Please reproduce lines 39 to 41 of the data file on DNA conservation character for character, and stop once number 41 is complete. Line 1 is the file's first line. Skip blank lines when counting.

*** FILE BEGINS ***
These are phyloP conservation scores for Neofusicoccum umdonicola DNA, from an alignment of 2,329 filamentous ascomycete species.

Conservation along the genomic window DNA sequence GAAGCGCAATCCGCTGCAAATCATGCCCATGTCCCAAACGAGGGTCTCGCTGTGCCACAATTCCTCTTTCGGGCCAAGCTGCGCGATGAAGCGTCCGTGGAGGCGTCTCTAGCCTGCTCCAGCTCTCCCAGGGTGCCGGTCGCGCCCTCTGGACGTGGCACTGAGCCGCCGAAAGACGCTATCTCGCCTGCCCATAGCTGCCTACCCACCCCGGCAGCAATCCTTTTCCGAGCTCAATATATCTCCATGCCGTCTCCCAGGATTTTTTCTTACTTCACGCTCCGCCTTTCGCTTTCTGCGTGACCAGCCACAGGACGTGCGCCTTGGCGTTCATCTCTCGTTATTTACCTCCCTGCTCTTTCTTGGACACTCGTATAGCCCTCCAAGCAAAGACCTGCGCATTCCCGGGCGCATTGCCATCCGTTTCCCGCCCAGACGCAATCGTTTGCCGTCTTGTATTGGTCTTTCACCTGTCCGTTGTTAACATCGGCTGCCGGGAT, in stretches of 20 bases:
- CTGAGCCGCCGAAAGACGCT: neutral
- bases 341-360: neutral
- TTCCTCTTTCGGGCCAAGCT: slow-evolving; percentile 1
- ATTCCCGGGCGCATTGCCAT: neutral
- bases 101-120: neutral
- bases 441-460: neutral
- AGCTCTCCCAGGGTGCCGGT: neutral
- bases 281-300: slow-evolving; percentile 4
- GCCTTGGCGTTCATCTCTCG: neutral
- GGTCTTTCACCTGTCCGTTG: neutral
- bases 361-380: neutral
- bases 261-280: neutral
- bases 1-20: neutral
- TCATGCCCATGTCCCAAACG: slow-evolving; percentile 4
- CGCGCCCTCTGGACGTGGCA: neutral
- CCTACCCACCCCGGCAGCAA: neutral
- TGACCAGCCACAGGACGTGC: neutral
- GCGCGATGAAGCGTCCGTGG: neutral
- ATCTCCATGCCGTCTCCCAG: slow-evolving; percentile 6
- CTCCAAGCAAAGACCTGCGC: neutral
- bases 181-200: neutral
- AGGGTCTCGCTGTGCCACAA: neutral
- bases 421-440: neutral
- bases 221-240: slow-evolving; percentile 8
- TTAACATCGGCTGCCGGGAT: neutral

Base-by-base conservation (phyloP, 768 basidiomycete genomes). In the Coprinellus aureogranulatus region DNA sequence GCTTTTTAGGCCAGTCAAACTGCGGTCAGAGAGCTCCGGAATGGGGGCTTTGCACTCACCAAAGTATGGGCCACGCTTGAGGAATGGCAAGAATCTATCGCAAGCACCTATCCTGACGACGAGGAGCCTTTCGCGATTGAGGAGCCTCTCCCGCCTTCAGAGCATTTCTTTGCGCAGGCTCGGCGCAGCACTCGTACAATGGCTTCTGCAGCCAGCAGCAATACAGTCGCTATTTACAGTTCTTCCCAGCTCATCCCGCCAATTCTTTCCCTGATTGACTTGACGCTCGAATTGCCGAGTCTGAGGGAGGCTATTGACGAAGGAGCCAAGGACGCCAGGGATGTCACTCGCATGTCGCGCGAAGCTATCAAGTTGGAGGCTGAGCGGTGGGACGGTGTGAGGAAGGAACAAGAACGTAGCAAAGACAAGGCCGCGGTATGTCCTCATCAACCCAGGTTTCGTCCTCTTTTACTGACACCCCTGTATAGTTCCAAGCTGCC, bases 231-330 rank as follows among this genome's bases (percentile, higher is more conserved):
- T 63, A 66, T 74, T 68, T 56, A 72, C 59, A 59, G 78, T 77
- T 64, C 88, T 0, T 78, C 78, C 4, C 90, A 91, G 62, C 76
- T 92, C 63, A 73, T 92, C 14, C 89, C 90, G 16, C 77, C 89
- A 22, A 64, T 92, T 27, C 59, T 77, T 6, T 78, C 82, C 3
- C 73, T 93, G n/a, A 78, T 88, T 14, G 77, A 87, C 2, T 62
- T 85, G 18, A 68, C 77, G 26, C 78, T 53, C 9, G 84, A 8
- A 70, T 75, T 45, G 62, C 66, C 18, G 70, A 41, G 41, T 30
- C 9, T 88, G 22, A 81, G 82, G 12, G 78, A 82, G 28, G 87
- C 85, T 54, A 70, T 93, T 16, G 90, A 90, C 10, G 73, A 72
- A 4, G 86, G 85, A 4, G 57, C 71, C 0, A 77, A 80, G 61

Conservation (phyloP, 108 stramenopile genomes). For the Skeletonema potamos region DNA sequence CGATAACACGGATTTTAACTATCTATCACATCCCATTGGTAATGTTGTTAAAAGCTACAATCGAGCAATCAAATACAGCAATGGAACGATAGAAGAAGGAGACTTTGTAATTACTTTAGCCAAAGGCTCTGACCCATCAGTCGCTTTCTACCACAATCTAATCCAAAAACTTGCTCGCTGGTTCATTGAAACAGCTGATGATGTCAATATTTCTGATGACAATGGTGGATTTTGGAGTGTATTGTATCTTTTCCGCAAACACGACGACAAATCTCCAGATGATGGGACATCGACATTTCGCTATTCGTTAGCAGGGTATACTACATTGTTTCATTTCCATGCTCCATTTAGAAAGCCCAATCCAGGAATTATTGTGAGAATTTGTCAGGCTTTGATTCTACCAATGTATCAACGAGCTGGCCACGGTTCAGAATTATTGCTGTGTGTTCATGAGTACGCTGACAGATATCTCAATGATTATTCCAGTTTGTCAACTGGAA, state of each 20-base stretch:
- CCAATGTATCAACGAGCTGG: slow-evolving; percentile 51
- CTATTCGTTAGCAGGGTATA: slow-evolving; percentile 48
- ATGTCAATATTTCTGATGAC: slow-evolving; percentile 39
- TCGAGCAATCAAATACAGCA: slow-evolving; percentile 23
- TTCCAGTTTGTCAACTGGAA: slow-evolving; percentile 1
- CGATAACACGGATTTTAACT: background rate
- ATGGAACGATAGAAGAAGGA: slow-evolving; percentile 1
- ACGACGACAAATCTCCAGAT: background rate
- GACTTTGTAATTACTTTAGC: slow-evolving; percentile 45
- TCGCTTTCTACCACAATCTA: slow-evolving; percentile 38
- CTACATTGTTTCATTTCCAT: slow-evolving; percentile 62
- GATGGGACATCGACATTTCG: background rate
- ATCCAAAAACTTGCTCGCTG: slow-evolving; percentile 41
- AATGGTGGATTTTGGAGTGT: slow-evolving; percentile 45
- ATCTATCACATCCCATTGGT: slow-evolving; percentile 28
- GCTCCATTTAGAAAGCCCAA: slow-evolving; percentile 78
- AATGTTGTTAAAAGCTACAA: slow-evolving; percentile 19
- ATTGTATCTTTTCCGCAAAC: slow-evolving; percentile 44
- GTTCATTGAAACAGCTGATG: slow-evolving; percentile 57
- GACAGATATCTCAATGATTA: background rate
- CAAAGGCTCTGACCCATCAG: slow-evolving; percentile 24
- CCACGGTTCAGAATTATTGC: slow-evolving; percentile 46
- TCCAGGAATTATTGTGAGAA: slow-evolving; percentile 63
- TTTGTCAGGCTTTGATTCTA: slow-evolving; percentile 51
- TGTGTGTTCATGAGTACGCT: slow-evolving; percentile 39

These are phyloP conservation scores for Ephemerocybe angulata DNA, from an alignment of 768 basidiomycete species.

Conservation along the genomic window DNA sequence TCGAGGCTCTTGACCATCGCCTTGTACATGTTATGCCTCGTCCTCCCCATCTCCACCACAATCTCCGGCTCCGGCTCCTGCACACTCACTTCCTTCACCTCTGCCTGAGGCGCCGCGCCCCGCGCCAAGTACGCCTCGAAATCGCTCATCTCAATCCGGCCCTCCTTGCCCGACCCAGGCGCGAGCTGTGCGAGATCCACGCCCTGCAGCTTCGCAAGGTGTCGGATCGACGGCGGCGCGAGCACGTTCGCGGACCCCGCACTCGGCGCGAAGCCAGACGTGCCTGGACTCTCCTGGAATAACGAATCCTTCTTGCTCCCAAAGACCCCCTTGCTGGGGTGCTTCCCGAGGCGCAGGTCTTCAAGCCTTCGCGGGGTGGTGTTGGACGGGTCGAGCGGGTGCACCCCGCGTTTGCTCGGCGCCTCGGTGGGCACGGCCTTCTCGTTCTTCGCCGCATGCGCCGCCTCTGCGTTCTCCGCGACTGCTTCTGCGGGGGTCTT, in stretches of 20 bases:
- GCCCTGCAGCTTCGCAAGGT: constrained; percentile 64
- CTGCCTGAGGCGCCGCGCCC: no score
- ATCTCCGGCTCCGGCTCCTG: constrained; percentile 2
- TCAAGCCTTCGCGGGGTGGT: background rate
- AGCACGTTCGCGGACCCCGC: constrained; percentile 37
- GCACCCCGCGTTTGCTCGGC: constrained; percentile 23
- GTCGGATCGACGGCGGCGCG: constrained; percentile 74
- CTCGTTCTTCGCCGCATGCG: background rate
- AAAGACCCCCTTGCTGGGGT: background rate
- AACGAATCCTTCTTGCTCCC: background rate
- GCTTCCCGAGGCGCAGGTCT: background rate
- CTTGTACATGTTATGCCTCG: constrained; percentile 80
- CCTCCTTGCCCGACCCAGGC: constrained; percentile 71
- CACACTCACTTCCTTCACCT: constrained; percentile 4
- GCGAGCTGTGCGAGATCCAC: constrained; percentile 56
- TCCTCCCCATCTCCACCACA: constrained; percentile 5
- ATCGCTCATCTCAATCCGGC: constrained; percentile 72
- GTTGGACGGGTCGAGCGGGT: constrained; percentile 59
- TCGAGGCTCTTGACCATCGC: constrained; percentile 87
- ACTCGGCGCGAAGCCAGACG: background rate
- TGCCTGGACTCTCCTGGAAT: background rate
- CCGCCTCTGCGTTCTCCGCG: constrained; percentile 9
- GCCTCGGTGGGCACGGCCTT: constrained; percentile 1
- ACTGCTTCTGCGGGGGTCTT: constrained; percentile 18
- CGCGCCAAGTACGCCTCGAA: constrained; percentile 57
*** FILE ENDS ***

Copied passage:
Conservation (phyloP, 108 stramenopile genomes). For the Skeletonema potamos region DNA sequence CGATAACACGGATTTTAACTATCTATCACATCCCATTGGTAATGTTGTTAAAAGCTACAATCGAGCAATCAAATACAGCAATGGAACGATAGAAGAAGGAGACTTTGTAATTACTTTAGCCAAAGGCTCTGACCCATCAGTCGCTTTCTACCACAATCTAATCCAAAAACTTGCTCGCTGGTTCATTGAAACAGCTGATGATGTCAATATTTCTGATGACAATGGTGGATTTTGGAGTGTATTGTATCTTTTCCGCAAACACGACGACAAATCTCCAGATGATGGGACATCGACATTTCGCTATTCGTTAGCAGGGTATACTACATTGTTTCATTTCCATGCTCCATTTAGAAAGCCCAATCCAGGAATTATTGTGAGAATTTGTCAGGCTTTGATTCTACCAATGTATCAACGAGCTGGCCACGGTTCAGAATTATTGCTGTGTGTTCATGAGTACGCTGACAGATATCTCAATGATTATTCCAGTTTGTCAACTGGAA, state of each 20-base stretch:
- CCAATGTATCAACGAGCTGG: slow-evolving; percentile 51
- CTATTCGTTAGCAGGGTATA: slow-evolving; percentile 48